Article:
By Jonathan Allen
(Reuters) -Five months before a U.S. Army reservist shot dead 18 people at a bar and bowling alley in Lewiston, Maine, his family contacted the local sheriff’s office to say they were concerned about his deteriorating mental health and that he had access to at least 10 guns.
A second report came through in September, when Robert R. Card’s Army Reserve unit in the nearby city of Saco emailed the Sagadahoc County Sheriff’s Office requesting a “wellness check” on Card, Sheriff Joel Merry said in a statement on Monday.
The Reserve unit told the sheriff’s office that Card, a 40-year-old sergeant, had reported “hearing voices” that tormented him with accusations of pedophilia and of having a small penis, and that he had threatened to “shoot up” the Saco drill center and other places, according to an incident report released by the sheriff’s office.
At least one soldier who was friendly with Card told his unit leaders that Card’s behavior was so alarming that he feared “Card was going to snap and commit a mass shooting,” according to the Army Reserve unit’s September email released by the sheriff’s office.
On Oct. 25, Card killed 18 patrons and wounded 13 at two Lewiston venues in the 10th-deadliest mass shooting in a country where gun violence has become common. After a two-day manhunt, police found Card dead with a self-inflicted gunshot wound in a trailer at a recycling plant where he had worked.
The unit contacted the sheriff’s office “out of an abundance of caution after the unit became concerned for his safety,” U.S. Army spokesperson Ruth Castro said in a statement.
The Army told the company commander in August that Card, a unit firearm instructor, should not handle Army guns and declared him “non-deployable due to concerns over his well-being,” the statement said.
As in many U.S. states, guns are lightly regulated in Maine and no permit is required to buy or carry one. In 2022, however, the state passed a so-called “yellow flag law” that allows police to seek a court order allowing them to temporarily seize guns from a person a medical practitioner has deemed may be in danger of hurting themselves or others.
Officers at Card’s Army Reserve unit had him committed to a New York mental health hospital in July for two weeks after he displayed erratic, threatening behavior during a battalion training trip to New York’s Camp Smith military installation.
His ability to carry out a massacre has raised questions about the efficacy of the state’s gun regulations and where the limits lie in a 2022 U.S. Supreme Court ruling that found a constitutional right for individuals to carry weapons in public.
In the Sagadahoc County sheriff’s account, his office agreed not to make direct contact with Card after his teenaged son and ex-wife reported their concerns on May 3, in which they told a deputy that Card’s anger and paranoia worsened after he got a hearing aid in February.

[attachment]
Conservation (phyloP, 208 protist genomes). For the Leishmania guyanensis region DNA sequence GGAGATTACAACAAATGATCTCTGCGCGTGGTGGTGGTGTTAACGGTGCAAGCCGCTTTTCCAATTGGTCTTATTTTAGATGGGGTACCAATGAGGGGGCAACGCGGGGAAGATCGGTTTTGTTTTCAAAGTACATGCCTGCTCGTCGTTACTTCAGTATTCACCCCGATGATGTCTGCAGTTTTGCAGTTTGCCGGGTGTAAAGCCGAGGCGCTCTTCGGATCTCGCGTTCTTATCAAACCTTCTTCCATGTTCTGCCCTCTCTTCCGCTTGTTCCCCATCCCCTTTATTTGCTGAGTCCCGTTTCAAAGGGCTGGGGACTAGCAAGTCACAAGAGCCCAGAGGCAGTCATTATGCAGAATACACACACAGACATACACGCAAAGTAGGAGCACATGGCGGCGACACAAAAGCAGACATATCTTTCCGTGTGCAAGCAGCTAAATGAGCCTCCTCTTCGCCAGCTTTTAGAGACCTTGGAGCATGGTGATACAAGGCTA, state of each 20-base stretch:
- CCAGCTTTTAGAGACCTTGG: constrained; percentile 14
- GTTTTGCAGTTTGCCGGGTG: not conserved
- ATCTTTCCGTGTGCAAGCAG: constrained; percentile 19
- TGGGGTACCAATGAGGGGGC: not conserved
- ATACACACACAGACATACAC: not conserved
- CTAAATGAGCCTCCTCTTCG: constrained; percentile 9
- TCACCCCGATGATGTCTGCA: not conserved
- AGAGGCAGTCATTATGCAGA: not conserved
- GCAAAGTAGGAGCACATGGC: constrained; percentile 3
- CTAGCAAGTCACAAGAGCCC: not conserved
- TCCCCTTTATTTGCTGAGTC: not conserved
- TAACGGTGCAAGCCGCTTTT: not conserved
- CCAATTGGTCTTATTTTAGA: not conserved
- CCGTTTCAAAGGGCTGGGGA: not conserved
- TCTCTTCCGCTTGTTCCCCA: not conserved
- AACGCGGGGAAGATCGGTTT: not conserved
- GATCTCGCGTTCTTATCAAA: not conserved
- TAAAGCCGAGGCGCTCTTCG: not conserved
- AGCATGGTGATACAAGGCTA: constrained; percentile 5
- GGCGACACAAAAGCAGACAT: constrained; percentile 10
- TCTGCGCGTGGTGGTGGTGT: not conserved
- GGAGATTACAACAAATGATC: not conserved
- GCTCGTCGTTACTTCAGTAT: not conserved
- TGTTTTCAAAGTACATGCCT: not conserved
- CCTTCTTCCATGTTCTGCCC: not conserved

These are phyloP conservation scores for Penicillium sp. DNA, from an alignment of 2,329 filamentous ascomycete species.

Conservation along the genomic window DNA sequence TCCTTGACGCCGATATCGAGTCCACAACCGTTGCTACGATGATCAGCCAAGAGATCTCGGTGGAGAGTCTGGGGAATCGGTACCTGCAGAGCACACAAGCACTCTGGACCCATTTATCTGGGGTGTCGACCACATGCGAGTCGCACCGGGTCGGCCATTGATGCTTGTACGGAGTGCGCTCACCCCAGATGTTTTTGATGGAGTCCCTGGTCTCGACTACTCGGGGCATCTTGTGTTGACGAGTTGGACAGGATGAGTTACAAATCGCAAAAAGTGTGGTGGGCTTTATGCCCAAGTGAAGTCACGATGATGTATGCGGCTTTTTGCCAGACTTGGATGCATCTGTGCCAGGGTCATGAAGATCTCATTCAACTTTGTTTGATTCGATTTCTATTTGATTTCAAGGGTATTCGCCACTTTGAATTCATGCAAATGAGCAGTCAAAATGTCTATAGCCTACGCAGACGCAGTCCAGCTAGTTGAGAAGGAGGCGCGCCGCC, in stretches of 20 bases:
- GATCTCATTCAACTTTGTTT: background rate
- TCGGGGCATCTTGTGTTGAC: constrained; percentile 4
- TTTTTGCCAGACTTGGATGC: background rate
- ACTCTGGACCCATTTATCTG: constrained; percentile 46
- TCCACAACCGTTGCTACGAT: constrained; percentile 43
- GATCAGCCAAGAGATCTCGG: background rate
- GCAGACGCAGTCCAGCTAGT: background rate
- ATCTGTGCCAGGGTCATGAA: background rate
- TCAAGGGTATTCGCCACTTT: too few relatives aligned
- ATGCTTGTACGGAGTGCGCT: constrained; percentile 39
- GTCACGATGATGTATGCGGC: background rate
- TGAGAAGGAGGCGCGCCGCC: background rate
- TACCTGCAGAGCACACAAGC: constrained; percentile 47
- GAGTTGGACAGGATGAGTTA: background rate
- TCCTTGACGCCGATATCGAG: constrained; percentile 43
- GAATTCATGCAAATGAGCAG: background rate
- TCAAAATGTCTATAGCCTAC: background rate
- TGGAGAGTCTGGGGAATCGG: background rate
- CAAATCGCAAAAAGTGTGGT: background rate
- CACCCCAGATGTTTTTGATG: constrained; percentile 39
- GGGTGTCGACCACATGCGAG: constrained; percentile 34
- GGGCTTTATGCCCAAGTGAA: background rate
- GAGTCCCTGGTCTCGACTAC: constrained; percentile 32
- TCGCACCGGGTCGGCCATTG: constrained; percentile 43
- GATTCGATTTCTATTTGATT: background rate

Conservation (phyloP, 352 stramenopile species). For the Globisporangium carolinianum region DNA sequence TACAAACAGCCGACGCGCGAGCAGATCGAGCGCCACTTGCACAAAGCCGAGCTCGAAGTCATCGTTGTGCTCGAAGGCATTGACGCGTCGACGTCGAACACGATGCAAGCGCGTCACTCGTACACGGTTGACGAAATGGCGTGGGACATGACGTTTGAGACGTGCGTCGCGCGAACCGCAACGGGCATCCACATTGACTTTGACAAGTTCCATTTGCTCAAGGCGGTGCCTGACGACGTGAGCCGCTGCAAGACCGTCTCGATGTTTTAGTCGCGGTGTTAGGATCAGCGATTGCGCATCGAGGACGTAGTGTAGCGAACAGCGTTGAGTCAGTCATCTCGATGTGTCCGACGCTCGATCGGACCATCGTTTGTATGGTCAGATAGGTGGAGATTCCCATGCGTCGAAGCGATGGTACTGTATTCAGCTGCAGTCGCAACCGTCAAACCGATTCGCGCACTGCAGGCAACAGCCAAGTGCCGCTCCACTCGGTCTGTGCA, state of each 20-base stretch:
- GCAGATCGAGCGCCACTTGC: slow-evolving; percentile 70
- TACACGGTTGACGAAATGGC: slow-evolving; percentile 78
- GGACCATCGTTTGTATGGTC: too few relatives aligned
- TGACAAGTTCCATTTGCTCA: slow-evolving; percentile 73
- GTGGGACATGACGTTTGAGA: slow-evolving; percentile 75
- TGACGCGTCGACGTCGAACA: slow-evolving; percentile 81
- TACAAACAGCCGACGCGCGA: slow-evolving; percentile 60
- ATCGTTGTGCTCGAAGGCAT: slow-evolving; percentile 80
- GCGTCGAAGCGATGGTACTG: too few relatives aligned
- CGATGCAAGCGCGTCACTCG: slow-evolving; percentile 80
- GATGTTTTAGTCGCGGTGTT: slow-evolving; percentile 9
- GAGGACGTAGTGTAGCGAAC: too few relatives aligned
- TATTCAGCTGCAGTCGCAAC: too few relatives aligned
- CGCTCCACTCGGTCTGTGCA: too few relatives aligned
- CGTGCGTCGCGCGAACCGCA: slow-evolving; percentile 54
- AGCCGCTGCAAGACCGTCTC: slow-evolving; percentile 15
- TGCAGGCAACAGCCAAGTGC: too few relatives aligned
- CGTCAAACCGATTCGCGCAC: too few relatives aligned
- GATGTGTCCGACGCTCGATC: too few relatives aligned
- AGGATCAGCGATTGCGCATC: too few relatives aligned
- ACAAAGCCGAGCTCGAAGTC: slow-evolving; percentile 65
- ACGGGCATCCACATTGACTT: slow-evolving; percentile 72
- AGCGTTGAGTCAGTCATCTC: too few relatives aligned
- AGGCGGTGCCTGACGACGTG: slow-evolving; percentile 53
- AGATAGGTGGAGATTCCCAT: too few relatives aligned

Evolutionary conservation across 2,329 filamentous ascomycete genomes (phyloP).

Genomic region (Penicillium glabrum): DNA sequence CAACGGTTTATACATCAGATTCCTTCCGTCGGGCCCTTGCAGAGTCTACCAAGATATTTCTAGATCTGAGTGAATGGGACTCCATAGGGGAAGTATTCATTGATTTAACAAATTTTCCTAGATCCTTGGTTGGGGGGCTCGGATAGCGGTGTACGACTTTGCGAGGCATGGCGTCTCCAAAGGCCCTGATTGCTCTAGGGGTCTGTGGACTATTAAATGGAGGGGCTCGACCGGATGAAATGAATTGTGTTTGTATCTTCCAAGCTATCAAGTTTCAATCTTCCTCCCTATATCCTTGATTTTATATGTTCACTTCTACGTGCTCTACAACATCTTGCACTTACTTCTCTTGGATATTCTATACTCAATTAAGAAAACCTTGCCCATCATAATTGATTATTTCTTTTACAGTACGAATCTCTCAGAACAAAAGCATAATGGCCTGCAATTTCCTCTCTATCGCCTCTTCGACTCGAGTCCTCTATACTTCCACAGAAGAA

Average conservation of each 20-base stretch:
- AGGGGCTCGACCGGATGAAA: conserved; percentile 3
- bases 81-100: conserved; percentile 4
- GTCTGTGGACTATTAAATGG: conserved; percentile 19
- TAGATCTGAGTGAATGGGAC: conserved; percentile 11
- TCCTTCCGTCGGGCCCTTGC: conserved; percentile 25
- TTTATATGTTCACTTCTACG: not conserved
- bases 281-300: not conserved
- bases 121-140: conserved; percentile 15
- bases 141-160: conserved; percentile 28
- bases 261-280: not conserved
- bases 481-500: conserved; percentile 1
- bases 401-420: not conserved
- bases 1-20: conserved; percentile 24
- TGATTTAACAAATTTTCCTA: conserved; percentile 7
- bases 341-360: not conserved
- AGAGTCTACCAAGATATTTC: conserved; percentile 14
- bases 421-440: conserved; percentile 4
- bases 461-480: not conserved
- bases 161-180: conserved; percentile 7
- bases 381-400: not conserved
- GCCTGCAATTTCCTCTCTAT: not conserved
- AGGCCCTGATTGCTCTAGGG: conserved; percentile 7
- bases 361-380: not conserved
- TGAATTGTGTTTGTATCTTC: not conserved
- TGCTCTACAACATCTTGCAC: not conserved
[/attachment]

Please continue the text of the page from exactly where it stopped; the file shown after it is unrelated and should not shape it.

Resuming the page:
They said Card had recently picked up 10 to 15 handguns and rifles he had stored at his brother’s house and that they feared his anger if Card learned they had contacted the police, an incident report said.
Instead, a sheriff’s deputy spoke with commanders in Card’s unit, the 3rd Battalion, 304th Infantry Regiment, in May and connected them with Card’s family. The battalion officials “assured our office that they would ensure that Card received medical attention,” the sheriff’s statement said.
‘TIME TO HIMSELF’
When, months later, the Army Reserve unit reported Card’s threats to carry out a mass shooting, another sheriff’s deputy attempted to visit Card at his trailer home in Bowdoin on Sept. 15 and Sept. 16, but there was no answer, the sheriff’s office said.
The deputy circulated a missing-person notice among Maine law enforcement offices with Card’s physical description and a warning he should be considered armed and dangerous.
After conferring with the Army Reserve unit and Card’s brother, the sheriff’s office made no further attempts to contact Card, and his unit commander told the deputy that Card no longer had any weapons from the reserve unit.
“His commander advised that they were trying to get treatment for Mr. Card and that he thought it best to let Card have time to himself,” the sheriff’s office said.
Card’s brother told the deputy he “would work to secure any firearms that Mr. Card had access to” and that he would call the sheriff’s office back if they were worried about him again.
“We believe that our agency acted appropriately and followed procedures for conducting an attempt to locate and wellness check,” Sheriff Merry’s statement said.
The Army said that, under federal law, Reserve commanders only have authority over non-deployed soldiers when they attend mandated training, and that Card had excused himself from such training in September and October, citing work conflicts.
The sheriff’s office said it canceled the missing-person alert for Card on Oct. 18, a week before the Lewiston massacre.
(Reporting by Jonathan Allen in New York; Additional reporting by Idrees Ali; Editing by Robert Birsel and Bill Berkrot)